Some proponents of kneeling during the anthem have argued it has nothing at all to do with the flag or the anthem, but is only about the heinous acts of police officers who should be guarding black men’s safety like everyone else’s. In another important sense, however, kneeling has everything to do with love of country: it is an expression of critical patriotism like that of Cole, LeCount, and Douglass, who believed that the United States is capable of greatness—that the idea of real human equality is worth fighting for, even when your fellow Americans refuse to acknowledge yours.

Perhaps the “lightning scorn of moral indignation” will produce a moment of discomfort before the big game, but drawing attention to the work Americans must still do to provide liberty and justice for all is not an affront to patriotism. It is a discomforting job African Americans have had to take up for generations— “the duty of a true patriot.”

 

[1] Ken Belson and Kevin Draper, “Trump Criticizes N.F.L. for Not Penalizing Anthem Kneeling,” New York Times, October 17, 2017, https://www.nytimes.com/2017/10/17/sports/football/nfl-anthem-protests-trump.html.

[2] Janice Williams, “Unlike the President, Most Americans Know NFL Kneelers Aren’t Protesting the Flag,” Newsweek, October 14, 2017, http://www.newsweek.com/nfl-protest-flag-donald-trump-685254.

[3] Louis Jacobson, “A Short History of the National Anthem, Protests and the NFL,” Politifact, September 25, 2017, http://www.politifact.com/truth-o-meter/article/2017/sep/25/short-history-national-anthem-and-sports.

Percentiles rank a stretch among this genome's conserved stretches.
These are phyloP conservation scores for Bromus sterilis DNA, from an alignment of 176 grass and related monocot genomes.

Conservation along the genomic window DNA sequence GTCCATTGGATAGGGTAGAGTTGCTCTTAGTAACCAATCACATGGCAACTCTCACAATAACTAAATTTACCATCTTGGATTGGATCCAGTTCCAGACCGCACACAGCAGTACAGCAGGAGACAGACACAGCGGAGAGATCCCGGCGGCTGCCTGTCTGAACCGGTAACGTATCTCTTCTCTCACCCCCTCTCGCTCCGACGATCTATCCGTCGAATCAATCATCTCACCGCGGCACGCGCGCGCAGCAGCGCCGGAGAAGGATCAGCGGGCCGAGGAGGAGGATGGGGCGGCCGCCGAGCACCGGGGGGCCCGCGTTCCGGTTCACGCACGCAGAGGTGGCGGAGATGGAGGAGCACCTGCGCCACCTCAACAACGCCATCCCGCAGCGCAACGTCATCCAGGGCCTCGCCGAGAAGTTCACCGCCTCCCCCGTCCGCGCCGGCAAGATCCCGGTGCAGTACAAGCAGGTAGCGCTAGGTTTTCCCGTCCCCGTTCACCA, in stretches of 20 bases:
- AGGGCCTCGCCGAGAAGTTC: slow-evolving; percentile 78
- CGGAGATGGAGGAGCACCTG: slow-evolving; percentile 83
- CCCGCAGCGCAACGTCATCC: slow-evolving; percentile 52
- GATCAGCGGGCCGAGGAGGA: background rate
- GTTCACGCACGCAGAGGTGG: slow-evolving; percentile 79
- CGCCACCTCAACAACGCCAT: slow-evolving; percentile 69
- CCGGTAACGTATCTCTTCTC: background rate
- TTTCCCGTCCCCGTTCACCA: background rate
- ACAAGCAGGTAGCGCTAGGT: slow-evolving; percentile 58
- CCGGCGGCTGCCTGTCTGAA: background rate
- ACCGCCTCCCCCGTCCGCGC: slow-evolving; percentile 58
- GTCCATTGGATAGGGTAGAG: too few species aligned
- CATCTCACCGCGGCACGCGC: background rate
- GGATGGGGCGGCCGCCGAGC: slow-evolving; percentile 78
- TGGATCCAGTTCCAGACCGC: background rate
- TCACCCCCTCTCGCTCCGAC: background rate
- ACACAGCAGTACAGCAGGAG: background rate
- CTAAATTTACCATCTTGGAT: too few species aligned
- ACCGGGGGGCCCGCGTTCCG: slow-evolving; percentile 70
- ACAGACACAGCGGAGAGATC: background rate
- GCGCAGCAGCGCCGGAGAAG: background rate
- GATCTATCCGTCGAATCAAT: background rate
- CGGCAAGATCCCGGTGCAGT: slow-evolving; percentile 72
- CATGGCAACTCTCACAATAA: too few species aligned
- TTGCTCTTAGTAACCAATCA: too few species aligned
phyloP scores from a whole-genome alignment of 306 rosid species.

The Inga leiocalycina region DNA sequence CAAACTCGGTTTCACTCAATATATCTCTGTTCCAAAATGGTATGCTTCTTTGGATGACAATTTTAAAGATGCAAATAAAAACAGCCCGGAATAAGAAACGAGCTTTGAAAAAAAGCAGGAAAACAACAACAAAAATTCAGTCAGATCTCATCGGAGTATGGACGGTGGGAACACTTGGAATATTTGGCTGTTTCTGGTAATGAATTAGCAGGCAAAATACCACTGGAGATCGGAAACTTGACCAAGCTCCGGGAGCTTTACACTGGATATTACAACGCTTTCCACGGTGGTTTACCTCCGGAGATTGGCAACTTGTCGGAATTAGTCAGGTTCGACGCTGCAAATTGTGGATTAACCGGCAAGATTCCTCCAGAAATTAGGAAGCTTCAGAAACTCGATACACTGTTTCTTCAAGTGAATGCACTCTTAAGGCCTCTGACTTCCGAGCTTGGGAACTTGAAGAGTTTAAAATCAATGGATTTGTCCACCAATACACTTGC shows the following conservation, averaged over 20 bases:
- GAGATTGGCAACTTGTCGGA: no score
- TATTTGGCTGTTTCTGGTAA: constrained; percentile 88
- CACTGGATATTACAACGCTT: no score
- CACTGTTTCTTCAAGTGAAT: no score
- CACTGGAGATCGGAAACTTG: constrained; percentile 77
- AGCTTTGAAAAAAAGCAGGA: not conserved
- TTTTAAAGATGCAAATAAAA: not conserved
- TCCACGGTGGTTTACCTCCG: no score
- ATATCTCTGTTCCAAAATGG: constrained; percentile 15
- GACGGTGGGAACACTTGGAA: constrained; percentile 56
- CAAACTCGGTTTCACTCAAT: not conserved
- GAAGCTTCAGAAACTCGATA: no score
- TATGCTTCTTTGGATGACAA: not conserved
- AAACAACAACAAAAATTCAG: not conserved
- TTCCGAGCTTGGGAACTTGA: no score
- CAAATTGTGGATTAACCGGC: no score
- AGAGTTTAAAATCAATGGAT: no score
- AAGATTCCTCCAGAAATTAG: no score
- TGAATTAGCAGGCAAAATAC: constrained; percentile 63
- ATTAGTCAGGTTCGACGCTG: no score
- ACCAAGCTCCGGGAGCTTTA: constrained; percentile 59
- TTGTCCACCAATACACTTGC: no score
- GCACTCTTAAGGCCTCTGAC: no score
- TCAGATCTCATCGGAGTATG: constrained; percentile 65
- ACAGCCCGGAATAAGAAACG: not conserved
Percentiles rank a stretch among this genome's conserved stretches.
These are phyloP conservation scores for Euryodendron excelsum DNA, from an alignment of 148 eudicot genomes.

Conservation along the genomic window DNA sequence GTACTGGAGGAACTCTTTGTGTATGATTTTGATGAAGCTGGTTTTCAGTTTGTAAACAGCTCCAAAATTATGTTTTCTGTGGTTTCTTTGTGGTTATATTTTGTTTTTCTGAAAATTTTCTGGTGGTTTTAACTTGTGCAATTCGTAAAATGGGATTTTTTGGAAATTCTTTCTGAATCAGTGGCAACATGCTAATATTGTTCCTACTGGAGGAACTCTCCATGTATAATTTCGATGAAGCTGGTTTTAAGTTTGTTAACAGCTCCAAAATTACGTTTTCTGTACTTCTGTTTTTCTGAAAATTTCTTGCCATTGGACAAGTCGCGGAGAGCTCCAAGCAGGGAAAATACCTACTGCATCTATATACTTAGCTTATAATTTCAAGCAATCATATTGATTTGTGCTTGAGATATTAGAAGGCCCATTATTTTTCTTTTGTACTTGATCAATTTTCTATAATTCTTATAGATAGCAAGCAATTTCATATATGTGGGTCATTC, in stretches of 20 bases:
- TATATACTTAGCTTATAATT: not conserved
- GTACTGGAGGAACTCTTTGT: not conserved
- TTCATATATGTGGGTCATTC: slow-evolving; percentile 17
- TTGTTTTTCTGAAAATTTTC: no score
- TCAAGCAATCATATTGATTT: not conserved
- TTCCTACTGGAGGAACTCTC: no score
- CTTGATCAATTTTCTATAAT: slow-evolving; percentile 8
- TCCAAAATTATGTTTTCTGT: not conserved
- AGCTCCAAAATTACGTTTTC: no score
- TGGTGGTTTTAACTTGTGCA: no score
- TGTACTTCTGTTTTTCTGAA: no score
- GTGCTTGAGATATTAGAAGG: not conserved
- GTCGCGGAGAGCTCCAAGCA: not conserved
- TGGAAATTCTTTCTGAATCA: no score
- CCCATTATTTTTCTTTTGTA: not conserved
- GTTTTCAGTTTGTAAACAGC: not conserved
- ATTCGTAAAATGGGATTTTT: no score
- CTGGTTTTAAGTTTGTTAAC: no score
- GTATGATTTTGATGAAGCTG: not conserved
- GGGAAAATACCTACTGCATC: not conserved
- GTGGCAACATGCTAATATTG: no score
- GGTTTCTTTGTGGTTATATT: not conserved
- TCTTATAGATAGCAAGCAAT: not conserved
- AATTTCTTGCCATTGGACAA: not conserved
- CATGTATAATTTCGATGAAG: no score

[4] Frederick Douglass, “Speech in Syracuse, New York, 1847,” in A Patriot’s Handbook, ed. Caroline Kennedy (New York: Hyperion, 2003), 202-203.

[5] Francis A. Walker, Ninth Census—Vol. I, The Statistics of the Population of the United States (Washington D.C.: Government Printing Office, 1872); Linda P. Gross and Theresa R. Snyder, Philadelphia’s 1876 Centennial Exhibition (Chicago: Arcadia Publishing, 2005), 111; J.S. Ingram, The Centennial Exhibition Described and Illustrated… (Philadelphia: Hubbard Bros., 1876), 47.

[6] “Another Branch,” Philadelphia Inquirer, April 5, 1873; The Press (Philadelphia), April 17 and 18, 1873.

[7] “Color Prejudice,” New National Era, May 22, 1873; “Amicable Adjustment,” Philadelphia Inquirer, May 12, 1873; Frederick Douglass, “Speech in Syracuse, New York, 1847,” 202-203.

[8] Fully 20 percent of Americans visited the 1876 Centennial World’s Fair in Philadelphia. About 5 percent tuned in for 2017’s first primetime NFL game. Rydell, All the World’s a Fair: Visions of American Empire at International Expositions, 1876-1916 (Chicago: University of Chicago Press, 1984), 3-5; NFL Communications, “Season Premiere of Thursday Night Football Draws an Audience of 15.7 Million Viewers Across All Platforms,” accessed November 11, 2017, https://nflcommunications.com/Pages/Season-Premiere-of-Thursday-Night-Football-Draws-an-Audience-of-15.7-Milion-Viewers-Acrross-All-Platforms.aspx; United States Census Bureau, “Population and Housing Unit Estimates,” accessed November 11, 2017, https://www.census.gov/programs-surveys/popest.html. The 13th Amendment abolished slavery, except in the case of incarceration; the 14th Amendment established birthright citizenship and equal protection under federal law regardless of color or creed; and the 15th Amendment guaranteed the right of male citizens to vote regardless of color. “America’s Founding Documents,” National Archives, accessed November 8, 2017, https://www.archives.gov/founding-docs/amendments-11-27.

Christopher H. Hayashida-Knight